Furnace Venting Options

While homeowners are used to venting dryers and fireplaces, they may be surprised at the idea of venting a furnace.

Side Wall

Furnace vents are typically installed when a house is built and rarely need maintenance afterward unless there is a clog. If you have a furnace that uses combustion to produce heat, including a gas, a propane or an oil furnace, then you need a vent so the exhaust can escape. When installing a new furnace, you have several options for this venting step.

If the furnace is located in an awkward position and is not near the outside air except through a nearby wall, you can choose a side wall venting option. You will have to insert the vent directly through the wall, which means a little more work. Ensure no existing electrical wiring or plumbing will get in the way of the process, and use proper venting pipes so that your insulation is not in danger of combustion.

Chimney

Going through the chimney is a common option for furnace venting. In these cases, the chimney provides an easy access point, a section of the house that is already used for exhaust and can easily be used for furnace exhaust if the furnace is installed near the chimney. Because this is a traditional option, most contractors will be comfortable with the procedure. However, depending on the chimney, this option may be more expensive than going directly through the wall.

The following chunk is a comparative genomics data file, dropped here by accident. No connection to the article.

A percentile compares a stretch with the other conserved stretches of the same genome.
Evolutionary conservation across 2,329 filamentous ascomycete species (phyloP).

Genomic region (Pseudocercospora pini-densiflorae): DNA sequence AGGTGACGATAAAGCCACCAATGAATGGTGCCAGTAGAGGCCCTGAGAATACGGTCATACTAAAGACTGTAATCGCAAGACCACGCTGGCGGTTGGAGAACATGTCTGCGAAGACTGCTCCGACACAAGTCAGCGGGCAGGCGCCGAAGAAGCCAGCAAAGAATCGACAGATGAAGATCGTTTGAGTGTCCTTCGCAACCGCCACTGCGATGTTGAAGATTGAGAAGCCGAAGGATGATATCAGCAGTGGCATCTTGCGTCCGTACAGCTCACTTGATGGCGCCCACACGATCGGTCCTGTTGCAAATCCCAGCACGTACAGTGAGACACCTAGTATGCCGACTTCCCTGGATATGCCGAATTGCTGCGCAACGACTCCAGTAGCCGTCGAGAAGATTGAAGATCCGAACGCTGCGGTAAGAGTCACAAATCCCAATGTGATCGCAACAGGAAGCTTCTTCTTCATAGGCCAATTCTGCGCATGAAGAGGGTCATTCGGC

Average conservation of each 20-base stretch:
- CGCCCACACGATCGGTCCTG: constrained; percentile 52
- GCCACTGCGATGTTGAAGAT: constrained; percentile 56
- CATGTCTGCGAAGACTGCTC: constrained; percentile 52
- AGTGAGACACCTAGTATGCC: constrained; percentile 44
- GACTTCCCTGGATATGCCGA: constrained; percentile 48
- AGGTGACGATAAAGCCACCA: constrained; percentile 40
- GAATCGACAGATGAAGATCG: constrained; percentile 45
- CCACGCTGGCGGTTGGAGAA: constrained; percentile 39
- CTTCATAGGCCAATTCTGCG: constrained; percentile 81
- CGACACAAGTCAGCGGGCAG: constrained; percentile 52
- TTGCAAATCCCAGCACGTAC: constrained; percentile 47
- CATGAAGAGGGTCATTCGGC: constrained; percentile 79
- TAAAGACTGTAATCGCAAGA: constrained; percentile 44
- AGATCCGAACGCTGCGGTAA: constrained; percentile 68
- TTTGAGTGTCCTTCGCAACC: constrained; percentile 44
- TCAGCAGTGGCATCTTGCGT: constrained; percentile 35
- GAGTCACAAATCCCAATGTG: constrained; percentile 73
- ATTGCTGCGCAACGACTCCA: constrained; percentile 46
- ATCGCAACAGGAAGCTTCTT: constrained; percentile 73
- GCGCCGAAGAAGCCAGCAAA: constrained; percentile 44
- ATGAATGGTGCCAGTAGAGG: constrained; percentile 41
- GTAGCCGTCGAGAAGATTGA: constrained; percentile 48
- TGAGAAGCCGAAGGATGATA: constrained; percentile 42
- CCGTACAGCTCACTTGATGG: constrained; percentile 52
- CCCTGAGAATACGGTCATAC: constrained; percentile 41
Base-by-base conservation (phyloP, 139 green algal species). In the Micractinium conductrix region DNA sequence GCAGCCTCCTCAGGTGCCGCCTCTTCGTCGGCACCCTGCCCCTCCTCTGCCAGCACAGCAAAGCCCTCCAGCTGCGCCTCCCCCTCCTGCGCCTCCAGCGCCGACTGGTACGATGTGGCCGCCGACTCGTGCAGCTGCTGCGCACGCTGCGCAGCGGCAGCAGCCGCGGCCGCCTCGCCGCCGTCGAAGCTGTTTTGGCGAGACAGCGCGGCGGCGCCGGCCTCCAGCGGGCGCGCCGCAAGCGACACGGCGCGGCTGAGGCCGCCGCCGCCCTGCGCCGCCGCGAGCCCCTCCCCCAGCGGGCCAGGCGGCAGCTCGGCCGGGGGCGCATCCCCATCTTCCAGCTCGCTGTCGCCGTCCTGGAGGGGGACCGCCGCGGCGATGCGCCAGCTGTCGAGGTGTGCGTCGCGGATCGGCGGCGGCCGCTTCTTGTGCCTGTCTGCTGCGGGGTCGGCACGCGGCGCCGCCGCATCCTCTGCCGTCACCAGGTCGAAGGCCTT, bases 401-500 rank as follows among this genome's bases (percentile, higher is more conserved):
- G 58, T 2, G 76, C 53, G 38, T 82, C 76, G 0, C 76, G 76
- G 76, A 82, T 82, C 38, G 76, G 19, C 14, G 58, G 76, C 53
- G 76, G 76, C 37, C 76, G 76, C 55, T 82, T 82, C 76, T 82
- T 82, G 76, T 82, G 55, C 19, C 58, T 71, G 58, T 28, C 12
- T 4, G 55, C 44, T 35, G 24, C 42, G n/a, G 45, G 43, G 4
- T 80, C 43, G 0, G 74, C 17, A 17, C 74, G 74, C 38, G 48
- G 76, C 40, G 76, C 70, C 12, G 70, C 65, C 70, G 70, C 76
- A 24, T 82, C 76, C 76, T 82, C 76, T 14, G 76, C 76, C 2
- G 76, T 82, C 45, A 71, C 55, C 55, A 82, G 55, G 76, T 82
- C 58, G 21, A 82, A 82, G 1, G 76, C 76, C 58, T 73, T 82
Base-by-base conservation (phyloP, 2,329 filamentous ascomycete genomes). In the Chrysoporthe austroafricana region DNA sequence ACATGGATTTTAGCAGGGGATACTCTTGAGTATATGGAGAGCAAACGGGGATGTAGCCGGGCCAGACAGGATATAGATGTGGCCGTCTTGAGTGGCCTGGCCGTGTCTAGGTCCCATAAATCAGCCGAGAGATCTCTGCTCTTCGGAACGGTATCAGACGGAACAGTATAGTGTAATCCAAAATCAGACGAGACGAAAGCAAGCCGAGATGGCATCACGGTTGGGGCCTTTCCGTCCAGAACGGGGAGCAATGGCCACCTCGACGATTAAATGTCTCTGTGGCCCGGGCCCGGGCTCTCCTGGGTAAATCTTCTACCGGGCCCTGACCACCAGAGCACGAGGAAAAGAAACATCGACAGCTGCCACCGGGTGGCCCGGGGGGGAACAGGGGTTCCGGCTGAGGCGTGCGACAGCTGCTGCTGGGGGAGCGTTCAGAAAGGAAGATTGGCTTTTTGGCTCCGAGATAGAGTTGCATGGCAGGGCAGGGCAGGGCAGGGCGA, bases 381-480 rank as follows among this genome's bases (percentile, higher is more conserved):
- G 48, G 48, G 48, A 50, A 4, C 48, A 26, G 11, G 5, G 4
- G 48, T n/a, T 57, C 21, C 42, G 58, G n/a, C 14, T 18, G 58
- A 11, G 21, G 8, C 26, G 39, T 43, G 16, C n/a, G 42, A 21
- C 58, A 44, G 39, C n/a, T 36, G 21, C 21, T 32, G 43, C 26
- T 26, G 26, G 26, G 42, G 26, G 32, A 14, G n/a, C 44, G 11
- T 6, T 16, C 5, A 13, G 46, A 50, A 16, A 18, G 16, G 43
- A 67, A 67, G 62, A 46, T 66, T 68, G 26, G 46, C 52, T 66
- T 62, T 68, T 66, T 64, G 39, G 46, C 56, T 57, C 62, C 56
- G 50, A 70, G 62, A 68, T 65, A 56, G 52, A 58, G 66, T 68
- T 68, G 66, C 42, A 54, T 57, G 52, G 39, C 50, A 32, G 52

Roof

A rooftop venting option may be ideal if you can channel exhaust up through your attic and outside. This setup works well if you do not have a nearby chimney to use but still need an easy access point. It is also useful if your furnace is installed in the attic and you have no basement or crawl space room for other options. Again, the danger of insulation combustion remains, so follow proper codes and material regulations.

Direct Vent

A direct vent furnace is attached to a wall. Rather than running an exhaust pipe to a different area, the furnace immediately discharges exhaust into the outside air. Some of these furnaces can be attached to the walls of a building, but they are used more often in trailer homes and RVs.

About the Author

Tyler Lacoma has worked as a writer and editor for several years after graduating from George Fox University with a degree in business management and writing/literature. He works on business and technology topics for clients such as Obsessable, EBSCO, Drop.io, The TAC Group, Anaxos, Dynamic Page Solutions and others, specializing in ecology, marketing and modern trends.